Trump trade war batters global stock markets
NEARLY £32bn was wiped off the value of the UK’s biggest firms after Donald Trump crushed hopes of an imminent trade deal with China and threatened to slap swingeing tariffs on France.
The FTSE 100 plunged to its lowest level since late October after the US President said there was little prospect of a US-China deal being made until after the presidential election next year.
Investors were also unnerved by the prospect of an escalating trade war between the US and the EU as the Trump administration threatened to impose £1.8bn of tariffs on French goods, from champagne to cheese.
London’s blue-chip index, which predominantly consists of firms plying most of their business overseas, fell 1.7pc, or 127.18 points, to 7158.76, having slumped as low as 7135 at one stage during the day.
Trading screens were red in Wall Street too, where the Dow Jones Industrial Average was 1.4pc lower by the time markets had closed in London.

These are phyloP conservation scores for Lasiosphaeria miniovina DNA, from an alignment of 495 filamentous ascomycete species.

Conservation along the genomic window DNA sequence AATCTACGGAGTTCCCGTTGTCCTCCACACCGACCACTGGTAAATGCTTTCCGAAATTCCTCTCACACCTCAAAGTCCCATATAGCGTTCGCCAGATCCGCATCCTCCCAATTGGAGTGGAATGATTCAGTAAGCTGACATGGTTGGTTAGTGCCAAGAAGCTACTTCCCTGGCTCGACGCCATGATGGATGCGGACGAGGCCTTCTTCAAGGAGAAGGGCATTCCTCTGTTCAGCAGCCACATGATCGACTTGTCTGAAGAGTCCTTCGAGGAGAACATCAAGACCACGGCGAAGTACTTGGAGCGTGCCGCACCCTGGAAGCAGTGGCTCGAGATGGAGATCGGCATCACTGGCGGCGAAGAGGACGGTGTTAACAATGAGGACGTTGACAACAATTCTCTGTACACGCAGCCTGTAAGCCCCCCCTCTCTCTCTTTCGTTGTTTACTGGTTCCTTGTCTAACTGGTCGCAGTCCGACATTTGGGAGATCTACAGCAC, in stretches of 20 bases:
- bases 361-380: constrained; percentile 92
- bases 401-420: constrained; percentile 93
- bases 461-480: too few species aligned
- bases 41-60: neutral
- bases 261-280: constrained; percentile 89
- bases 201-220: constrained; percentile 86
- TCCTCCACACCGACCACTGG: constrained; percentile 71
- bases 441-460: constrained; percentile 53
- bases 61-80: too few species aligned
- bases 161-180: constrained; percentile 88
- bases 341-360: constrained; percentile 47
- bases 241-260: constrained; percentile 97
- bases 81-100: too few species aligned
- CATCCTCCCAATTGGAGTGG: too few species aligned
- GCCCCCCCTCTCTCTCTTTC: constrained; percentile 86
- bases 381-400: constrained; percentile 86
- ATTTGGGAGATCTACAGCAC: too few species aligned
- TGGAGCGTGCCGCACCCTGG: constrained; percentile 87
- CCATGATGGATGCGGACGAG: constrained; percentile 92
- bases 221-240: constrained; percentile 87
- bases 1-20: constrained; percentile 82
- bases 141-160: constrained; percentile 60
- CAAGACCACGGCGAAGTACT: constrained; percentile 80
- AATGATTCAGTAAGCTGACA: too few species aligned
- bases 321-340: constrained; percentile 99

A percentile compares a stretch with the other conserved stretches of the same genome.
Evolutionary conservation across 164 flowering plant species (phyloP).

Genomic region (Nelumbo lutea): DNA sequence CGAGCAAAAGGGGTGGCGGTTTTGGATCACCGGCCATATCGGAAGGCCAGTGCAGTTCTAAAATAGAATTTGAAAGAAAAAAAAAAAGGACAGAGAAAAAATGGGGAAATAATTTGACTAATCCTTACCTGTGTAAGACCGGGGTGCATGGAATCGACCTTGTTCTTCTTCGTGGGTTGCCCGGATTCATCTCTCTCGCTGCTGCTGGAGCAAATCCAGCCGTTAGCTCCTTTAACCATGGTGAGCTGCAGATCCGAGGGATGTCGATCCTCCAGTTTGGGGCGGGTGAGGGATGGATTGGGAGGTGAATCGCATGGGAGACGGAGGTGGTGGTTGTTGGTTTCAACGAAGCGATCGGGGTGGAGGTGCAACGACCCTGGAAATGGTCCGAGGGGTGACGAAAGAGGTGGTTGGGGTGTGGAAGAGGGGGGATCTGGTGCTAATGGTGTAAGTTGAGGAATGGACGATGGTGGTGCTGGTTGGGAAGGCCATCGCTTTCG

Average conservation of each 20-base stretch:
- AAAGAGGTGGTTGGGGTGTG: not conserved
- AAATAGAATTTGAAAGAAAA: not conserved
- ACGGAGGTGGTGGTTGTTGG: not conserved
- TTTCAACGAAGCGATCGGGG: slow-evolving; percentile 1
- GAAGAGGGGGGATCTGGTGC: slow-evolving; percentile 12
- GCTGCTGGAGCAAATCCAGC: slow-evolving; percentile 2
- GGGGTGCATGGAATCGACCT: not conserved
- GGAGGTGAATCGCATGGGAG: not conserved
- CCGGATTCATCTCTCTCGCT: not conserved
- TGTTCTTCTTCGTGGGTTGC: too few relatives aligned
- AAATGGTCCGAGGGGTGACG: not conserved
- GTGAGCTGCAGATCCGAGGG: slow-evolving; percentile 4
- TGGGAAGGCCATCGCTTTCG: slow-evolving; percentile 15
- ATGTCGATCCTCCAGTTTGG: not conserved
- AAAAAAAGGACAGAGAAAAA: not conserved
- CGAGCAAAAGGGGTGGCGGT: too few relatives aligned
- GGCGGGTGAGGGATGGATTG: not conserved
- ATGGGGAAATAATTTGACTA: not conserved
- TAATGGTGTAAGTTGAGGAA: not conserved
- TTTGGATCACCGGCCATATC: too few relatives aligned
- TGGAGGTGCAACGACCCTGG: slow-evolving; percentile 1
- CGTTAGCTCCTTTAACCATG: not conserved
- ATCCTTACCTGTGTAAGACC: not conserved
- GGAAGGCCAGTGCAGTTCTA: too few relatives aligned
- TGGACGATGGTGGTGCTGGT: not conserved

The French Cac 40 finished 1pc lower, although the Dax in Germany eked out a slight gain, closing 0.2pc higher.
The US is preparing to impose tariffs of up to 100pc on dozens of French exports, also including make-up, homeware and kitchenware. It comes in retaliation against a new ‘digital services tax’ on internet giants including Google, Amazon and Facebook.
But analysts said that it was the delay of a trade deal with China which was principally to blame for sending shock waves through financial markets.
Michael Hewson, chief analyst at CMC Markets, said: ‘The prospect of putting off any deal has completely upended market expectations that we were potentially millimetres away from a deal, and also flies in the face of the optimism that has seen markets rally strongly over the past few weeks.’